How To Stop Human Trafficking

My heart was demolished when I read the news of the 20,000 women found in Mali by Nigeria’s anti-trafficking agency, many of who were sold as sex slaves. These women were tricked into believing there was a better life awaiting in Mali before being forcefully sold into the sex trade.  They were kept in remote, forested areas. They were monitored 24/7 by other women to keep from escaping. This is no isolated incident. Human trafficking is a multi-billion dollar industry that denies freedom to 24.9 million people around the world.

How can we peacefully exist in a world where this happens? In Nigeria alone, over 2,000 girls and boys have been abducted by Boko Haram since the 2014 ‘Break Back Our Girls’ campaign launched against him. That’s roughly 500 girls and boys per year. Most are sold into sex slavery, while others are trained as child soldiers and fighters, or even worse, suicide bombers. American cities like Chicago and Atlanta are hubs for international scum to prey on young men and women.  

(Human trafficking is vastly underreported)

If you’re looking for evidence in your own backyard, log onto Twitter and click ‘R.Kelly’. Women and girls are being taken and extorted in Atlanta at an alarming rate, and people turned a blind eye.

The world of the sex trade is underground and rouge, tough to trace and even harder to apprehend. Every aspect of the industry is built on the utmost secrecy. The only way to dismantle an institution as such is to break it down brutally, piece by piece until there’s no root or stem. We’re talking about a 2 billion dollar industry, founded on selling people for sex.

So the question at hand remains, why aren’t we doing anything about it?

If you’re interested in knowing more about human trafficking or helping out, I compiled a few resources to check out below.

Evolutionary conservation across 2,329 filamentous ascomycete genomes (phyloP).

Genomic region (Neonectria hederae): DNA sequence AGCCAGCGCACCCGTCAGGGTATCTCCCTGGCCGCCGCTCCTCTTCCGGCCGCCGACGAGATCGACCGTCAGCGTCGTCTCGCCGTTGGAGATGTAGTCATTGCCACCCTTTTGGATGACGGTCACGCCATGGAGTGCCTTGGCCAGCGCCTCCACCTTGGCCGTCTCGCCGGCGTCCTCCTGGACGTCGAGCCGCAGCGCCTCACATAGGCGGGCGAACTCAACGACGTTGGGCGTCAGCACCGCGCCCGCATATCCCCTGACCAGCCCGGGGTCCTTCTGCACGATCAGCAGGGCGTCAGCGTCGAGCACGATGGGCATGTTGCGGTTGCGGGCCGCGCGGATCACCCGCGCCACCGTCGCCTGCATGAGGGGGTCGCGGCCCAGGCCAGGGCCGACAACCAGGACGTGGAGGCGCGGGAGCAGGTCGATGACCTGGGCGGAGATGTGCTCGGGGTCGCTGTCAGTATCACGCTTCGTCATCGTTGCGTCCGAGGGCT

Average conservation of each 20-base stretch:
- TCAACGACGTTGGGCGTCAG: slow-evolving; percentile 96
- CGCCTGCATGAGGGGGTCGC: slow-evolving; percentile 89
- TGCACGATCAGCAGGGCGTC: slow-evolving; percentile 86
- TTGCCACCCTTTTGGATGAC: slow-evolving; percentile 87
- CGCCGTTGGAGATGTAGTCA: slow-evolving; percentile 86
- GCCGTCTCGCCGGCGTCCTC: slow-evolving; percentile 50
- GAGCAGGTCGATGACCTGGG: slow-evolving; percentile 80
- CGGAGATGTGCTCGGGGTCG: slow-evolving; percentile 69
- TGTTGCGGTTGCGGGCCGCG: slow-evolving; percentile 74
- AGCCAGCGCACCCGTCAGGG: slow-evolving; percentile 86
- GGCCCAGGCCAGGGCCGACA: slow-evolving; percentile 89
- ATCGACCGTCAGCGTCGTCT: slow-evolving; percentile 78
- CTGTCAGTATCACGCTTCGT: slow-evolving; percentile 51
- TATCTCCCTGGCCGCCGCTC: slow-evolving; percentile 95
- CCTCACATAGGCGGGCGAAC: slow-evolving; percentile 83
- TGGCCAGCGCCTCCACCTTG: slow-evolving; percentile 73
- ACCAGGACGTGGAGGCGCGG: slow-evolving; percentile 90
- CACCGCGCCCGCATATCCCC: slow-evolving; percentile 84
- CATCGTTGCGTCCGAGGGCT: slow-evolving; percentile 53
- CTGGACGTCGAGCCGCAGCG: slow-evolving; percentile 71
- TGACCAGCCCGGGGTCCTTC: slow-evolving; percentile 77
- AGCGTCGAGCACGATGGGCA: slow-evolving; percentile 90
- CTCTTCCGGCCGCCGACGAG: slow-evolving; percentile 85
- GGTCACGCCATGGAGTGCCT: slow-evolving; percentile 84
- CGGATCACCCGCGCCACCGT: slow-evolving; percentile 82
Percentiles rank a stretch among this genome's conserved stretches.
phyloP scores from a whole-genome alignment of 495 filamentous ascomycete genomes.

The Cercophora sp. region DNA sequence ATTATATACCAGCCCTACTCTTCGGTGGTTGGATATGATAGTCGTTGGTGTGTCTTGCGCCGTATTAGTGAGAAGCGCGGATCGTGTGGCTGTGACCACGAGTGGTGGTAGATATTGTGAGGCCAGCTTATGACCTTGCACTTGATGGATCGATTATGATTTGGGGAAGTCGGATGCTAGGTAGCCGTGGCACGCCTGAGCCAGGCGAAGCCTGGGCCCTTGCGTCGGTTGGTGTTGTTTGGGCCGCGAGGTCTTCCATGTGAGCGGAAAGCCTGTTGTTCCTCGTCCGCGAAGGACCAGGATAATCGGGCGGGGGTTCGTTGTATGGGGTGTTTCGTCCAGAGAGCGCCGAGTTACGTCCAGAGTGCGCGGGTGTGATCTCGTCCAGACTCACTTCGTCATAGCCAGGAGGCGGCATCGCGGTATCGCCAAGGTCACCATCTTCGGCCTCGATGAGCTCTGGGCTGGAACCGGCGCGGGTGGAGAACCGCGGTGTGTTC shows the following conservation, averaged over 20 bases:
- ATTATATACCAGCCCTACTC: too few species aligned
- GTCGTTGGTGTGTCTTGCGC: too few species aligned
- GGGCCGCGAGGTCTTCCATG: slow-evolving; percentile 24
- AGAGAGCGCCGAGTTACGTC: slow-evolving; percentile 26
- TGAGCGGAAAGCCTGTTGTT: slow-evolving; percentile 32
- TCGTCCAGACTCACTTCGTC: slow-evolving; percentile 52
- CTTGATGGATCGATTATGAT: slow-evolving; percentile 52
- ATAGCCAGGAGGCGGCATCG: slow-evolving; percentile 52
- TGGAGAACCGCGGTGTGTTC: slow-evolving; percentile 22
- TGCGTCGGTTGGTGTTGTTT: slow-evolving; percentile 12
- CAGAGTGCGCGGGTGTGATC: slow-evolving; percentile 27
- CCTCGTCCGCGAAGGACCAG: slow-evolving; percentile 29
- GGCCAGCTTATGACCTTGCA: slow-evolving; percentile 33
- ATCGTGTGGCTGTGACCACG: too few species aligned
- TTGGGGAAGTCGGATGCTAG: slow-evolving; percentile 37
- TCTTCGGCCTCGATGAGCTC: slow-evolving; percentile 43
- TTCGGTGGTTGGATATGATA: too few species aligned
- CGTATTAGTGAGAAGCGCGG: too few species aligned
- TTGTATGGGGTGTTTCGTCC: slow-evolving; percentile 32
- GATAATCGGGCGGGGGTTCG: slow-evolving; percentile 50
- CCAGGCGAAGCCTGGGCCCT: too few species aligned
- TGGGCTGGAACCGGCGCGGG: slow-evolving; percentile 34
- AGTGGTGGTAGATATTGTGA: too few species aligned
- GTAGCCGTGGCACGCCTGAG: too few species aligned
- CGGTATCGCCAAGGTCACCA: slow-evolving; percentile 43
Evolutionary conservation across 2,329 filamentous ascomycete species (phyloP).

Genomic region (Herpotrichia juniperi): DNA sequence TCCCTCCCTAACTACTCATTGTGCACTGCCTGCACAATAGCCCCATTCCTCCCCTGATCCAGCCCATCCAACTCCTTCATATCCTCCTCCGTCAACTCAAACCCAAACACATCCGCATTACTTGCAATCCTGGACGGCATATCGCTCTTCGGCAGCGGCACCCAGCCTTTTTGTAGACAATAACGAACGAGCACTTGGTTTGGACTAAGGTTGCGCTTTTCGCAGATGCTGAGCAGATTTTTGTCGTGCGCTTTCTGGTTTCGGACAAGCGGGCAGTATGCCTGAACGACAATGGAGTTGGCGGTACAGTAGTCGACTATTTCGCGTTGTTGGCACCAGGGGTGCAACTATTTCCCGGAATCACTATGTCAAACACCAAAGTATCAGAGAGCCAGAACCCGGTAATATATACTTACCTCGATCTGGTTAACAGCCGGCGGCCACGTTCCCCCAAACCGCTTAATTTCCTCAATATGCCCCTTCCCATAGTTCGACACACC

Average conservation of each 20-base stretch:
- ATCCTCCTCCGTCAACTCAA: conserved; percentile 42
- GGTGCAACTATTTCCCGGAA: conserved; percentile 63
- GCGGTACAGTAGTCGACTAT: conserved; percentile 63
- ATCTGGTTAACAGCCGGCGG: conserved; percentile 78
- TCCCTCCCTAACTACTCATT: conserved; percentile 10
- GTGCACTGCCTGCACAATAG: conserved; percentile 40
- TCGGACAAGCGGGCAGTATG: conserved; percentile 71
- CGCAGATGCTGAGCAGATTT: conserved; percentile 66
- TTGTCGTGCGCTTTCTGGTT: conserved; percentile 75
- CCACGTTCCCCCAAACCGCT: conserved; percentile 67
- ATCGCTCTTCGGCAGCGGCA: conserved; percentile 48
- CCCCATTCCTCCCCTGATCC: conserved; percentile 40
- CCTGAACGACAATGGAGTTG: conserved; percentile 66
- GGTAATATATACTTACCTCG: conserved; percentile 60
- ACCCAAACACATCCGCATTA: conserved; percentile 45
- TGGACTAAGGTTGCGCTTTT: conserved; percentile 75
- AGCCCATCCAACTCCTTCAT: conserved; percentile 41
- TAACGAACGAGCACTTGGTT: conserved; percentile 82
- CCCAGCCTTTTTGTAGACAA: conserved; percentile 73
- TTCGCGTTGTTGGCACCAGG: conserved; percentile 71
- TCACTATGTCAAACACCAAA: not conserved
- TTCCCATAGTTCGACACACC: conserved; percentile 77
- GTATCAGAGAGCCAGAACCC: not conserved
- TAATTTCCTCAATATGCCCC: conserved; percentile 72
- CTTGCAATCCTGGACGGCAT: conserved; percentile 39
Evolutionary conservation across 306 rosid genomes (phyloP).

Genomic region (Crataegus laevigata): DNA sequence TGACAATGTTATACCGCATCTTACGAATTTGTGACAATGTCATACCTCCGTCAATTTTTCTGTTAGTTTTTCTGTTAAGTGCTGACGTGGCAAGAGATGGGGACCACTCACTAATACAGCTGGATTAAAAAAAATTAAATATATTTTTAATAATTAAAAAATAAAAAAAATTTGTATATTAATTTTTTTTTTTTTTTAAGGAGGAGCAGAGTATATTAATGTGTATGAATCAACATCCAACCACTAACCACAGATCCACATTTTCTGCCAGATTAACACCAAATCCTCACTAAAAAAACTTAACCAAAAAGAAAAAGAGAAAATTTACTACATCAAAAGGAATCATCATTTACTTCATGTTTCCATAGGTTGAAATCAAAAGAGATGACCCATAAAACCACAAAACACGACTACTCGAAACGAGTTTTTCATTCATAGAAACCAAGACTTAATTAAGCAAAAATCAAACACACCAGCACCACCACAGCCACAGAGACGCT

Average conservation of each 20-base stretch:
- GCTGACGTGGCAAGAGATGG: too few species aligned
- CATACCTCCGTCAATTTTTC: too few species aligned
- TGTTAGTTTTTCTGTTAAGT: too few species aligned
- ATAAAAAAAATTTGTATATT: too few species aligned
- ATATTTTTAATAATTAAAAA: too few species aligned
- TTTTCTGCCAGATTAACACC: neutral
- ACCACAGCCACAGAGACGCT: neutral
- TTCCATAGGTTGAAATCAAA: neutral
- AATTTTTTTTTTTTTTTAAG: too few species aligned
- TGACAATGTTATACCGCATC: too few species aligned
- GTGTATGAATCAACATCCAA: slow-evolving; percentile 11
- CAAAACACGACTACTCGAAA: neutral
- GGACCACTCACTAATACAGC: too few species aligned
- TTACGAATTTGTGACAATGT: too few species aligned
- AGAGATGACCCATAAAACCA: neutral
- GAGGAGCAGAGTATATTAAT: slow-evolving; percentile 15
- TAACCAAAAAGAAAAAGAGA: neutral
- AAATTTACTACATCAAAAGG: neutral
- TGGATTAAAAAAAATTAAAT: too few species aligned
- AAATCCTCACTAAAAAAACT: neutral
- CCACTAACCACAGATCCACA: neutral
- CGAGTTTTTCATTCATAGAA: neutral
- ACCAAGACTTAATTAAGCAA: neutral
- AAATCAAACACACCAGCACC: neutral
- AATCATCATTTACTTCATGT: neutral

• Stopping Traffic, a film: The film is a call to action, intending to inspire the viewer to join in the movement to seek an end to human trafficking, helping to break the isolation of millions of voiceless victims. We are particularly reaching out to young people, hoping to enlist the next generation of activists. This film is available January 9th. Learn more here:  http://stoppingtrafficfilm.com/ 
  • The National Human Trafficking Hotline is a national anti-trafficking hotline serving victims and survivors of human trafficking and the anti-trafficking community in the United States. The toll-free hotline is available to answer calls from anywhere in the country, 24 hours a day, 7 days a week, every day of the year in more than 200 languages. Learn more: https://humantraffickinghotline.org/
  • The Blue Campaign is the unified voice for the U.S. Department of Homeland Security’s (DHS) efforts to combat human trafficking. Working in collaboration with law enforcement, government, non-governmental and private organizations, the Blue Campaign strives to protect the basic right of freedom and to bring those who exploit human lives to justice. Learn more: https://www.dhs.gov/blue-campaign/what-human-trafficking
  • NAPTIP, National Agency for the Prohibition of Trafficking In Person, is the federal government of Nigeria’s response to addressing the scourge of trafficking in persons. Learn more: https://www.naptip.gov.ng/

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